The mechanical harvestman towered over the fig grove, its spindly arms tucked underneath as it towered over the fruit trees. The cryptobotanist aimed the infrared reader at the edge of the cultivated land, where the real Bhutan took over, hoping for even a quick glimpse. The landscape gave nothing in return. The operator’s headphones leaked the sound of some Turkish reggae, bounced from a satellite to overcome the foreboding mountains that ringed the valley. They both had patience to spare. The beast they were seeking had only one food source, located right here, and everyone’s gotta eat.
The landtrain rumbled over something bumpy. Probably a hill, thought the conductor, as they made their way down the gently swaying aisle, digital holepuncher out, ready to process the ticket. The passenger, sole occupant of the car, sat oblivious, staring out the window at the landscape rushing twenty feet below, the faint sounds of some Slovakian cumbia leaking out of the expensive earbuds. “Ticket please?” The passenger startled, and reached for the sleek titanium briefcase, its embedded digital timer declaring to everyone that it held no ordinary cargo.
The first mate adjusted the sails, letting out some wind to keep both skids on the sand. The sun shone down like a hole punched in a blast furnace someone painted blue, the radio broadcasting its gypsy salsa above the hiss of the sandmaran’s travel. Leaning on the tiller, the captain let out a yell of warning as they crested a dune, gaining air for a brief moment. They still didn’t have a plan for replacing the statue, but they had a thousand miles of desert to work something out.
The mechanic reached deep into the tool bag, knowing the required spanner would be at the very bottom. The clanking briefly drowned out the strains from the radio, its signal relayed every 500 meters by the commpods they had dropped on the way. Carefully fitting the business end of the tool between the rear set of treads on the boring machine, they found themselves exclaiming out loud “actually, I think it’s pretty interesting.” The surveyor, measuring the long tunnel behind them with an x-ray transit, looked back briefly, by now used to such outbursts. The cavern should be another two miles down.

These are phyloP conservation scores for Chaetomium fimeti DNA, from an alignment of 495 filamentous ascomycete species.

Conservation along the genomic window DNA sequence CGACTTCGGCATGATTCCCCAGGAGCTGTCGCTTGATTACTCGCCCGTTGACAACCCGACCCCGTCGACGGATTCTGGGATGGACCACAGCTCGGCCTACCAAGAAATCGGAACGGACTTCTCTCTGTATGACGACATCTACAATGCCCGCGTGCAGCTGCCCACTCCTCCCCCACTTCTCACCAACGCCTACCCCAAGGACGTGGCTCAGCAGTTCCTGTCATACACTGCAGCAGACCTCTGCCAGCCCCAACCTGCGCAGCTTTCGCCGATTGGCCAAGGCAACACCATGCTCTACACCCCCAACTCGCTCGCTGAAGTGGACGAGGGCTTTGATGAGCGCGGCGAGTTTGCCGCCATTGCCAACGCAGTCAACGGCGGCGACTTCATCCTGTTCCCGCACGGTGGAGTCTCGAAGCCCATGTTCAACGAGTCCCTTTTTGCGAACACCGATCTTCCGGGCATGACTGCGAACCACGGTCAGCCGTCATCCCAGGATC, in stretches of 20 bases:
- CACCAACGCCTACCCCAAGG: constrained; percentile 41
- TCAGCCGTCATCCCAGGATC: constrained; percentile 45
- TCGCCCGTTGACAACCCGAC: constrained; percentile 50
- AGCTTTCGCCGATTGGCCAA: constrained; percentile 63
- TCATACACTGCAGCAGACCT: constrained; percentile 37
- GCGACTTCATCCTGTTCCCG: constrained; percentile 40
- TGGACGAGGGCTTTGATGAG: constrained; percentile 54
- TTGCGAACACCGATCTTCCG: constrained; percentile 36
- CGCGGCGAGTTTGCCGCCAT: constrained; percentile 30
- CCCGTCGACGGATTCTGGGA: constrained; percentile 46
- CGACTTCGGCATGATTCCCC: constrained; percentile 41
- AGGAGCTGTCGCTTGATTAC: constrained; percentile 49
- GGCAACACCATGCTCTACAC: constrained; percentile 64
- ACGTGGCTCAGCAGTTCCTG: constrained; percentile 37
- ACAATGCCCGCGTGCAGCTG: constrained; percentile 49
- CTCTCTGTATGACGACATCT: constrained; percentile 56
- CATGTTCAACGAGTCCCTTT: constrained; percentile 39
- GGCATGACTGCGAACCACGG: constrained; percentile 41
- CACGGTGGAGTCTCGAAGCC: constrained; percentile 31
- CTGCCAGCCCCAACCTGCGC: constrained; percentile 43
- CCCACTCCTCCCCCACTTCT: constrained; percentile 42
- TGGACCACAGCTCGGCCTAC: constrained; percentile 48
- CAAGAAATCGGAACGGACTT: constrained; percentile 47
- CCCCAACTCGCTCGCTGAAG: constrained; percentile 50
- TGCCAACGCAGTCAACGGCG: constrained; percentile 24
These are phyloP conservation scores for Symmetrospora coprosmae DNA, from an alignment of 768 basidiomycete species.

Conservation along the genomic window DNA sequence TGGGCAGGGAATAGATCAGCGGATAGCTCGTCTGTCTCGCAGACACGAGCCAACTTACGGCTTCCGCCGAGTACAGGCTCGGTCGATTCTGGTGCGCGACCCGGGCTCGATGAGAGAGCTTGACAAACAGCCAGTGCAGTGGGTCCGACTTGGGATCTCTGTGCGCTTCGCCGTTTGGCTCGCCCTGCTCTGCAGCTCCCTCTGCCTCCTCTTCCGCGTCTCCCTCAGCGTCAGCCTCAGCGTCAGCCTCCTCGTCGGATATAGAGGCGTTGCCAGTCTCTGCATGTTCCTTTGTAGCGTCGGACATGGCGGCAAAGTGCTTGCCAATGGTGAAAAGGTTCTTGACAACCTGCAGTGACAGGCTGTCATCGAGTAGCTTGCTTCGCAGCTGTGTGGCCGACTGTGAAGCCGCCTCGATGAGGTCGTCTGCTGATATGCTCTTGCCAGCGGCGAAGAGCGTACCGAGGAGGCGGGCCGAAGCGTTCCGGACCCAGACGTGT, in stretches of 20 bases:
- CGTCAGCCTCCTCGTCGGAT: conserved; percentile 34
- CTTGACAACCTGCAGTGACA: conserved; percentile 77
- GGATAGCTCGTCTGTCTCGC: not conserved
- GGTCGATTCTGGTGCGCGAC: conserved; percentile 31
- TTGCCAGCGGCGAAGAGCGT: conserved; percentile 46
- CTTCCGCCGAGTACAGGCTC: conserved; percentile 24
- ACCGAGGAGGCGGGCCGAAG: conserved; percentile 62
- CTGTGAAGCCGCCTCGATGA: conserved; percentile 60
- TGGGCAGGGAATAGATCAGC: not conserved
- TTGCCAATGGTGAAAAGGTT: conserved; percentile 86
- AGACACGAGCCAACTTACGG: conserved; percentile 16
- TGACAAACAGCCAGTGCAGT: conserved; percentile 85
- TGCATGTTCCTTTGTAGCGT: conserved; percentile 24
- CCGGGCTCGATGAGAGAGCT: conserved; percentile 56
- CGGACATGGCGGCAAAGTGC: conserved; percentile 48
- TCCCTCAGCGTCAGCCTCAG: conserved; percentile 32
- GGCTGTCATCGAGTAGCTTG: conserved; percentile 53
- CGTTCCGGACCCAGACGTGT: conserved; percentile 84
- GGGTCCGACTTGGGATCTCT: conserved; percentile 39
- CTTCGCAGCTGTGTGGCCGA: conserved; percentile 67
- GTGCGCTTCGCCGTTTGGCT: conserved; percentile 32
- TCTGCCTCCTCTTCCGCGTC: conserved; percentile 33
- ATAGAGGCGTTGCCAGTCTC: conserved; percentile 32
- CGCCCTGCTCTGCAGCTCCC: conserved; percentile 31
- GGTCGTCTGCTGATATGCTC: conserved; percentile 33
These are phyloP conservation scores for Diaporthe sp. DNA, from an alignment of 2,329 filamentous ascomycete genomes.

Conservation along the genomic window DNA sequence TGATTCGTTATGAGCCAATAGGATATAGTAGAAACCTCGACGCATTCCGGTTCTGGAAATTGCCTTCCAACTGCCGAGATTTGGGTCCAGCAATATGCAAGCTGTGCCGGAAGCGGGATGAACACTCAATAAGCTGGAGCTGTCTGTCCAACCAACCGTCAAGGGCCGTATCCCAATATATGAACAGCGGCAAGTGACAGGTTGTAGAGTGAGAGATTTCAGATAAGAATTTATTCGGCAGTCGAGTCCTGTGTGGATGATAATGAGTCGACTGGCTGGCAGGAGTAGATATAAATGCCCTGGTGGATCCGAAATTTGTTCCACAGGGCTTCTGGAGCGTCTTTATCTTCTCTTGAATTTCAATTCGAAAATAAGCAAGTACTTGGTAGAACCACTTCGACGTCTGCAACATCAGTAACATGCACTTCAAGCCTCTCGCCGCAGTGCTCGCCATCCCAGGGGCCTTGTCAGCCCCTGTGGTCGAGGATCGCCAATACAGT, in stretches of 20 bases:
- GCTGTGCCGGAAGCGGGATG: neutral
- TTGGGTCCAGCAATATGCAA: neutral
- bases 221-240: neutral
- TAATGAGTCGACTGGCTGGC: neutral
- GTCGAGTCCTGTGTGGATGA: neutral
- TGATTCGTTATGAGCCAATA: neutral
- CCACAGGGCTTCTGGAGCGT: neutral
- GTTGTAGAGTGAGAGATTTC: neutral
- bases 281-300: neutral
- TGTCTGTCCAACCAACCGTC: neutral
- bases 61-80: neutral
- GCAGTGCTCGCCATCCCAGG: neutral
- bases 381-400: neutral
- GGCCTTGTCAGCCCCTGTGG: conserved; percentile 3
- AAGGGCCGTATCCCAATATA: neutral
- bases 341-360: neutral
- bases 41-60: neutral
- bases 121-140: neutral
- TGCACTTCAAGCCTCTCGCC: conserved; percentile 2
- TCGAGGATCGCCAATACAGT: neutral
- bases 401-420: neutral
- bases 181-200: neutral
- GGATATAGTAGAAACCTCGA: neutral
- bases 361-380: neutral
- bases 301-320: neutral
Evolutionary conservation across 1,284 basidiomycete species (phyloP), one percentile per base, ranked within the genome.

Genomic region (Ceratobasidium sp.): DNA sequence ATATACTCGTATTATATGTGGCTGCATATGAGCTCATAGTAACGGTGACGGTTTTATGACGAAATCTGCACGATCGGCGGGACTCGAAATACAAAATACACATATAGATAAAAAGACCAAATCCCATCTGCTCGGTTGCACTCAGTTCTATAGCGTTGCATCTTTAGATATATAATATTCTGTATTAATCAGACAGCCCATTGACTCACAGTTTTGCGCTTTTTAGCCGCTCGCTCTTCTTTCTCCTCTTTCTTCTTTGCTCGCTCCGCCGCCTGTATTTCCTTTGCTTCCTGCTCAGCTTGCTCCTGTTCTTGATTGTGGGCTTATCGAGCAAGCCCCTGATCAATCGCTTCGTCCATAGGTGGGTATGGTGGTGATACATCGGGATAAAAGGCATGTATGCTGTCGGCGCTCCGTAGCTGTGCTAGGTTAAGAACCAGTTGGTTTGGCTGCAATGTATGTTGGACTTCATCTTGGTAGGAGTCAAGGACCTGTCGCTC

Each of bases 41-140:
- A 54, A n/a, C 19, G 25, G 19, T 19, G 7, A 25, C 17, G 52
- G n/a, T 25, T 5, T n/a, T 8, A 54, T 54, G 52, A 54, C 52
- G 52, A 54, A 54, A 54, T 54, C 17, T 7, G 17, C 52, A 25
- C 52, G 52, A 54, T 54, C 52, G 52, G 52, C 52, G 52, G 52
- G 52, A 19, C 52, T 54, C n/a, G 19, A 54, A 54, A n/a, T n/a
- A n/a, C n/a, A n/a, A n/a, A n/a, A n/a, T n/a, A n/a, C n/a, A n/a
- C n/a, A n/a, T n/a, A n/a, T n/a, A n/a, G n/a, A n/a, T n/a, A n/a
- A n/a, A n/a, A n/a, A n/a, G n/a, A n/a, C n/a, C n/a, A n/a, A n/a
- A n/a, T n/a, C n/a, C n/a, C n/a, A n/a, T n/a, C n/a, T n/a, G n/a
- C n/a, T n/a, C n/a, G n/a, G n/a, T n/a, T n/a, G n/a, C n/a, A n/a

The engineer looked through the diminishing dawn murk and spotted the specialist’s orange scarf. The sound of the balloon-tired swamp bikes spread through the Estonian bog like hot molasses, obscuring their location but not their presence. Unnoticed in the bike’s twin V mud-wakes, a nearly-vertical black snorkel tube trailed the pair.
I have never been so uncomfortable, thought the hacker as they strained to match the wires in the fusebox, their head inches from one of the combine’s many potentially lethal harvesting blades. The lookout’s shadow was barely visible against the hangar door. Straining to clip the blue wire into the scanner, they heard a soft call and nearly lost an ear before remembering their uncomfortable position.
They are everywhere, and some of them are downright weird. My downstairs neighbor once told me only prime numbers could be trusted, but he held a reserve of disdain for 2, which he claimed was too prime for its own good. A big appreciative shout out to Bam Bam, Lily and Generoso, and Redlands Ron for their on-air contributions, and anyone who may have pledged online before or after the show.
The Cadillac engine roared with naked abandon behind the driver. It was the familiar rumble of the seven-liter-plus workhorse, but its power was unleashed on a propellor instead of a bulky automatic transmission. At the airboat’s prow, the tracker kept an eye on the reeds that protruded in clumps from the murky water. Barely audible on the comm link were the strains of some forgotten psychedelic blues. A promising glint along the mangroves gave hope they had found the downed satellite. It turned out to be the stare of a brooding twelve-foot alligator, unwilling to leave the scene. The search continued.
The keypad beeped softly as the astronomer keyed in the coordinates. It was deepest darkest night on the altiplano, the stars above an unfamiliar configuration for those born to northern skies. The physicist tapped their pencil against their favorite clipboard (the metal one), the coffee-stained papers clipped to it showing the revised calculations for the Hole In The Sky. Over the tinny intercom, hacked because both had forgotten to bring a speaker, a particularly ironic song choice began to play, making them instinctively share a knowing glance.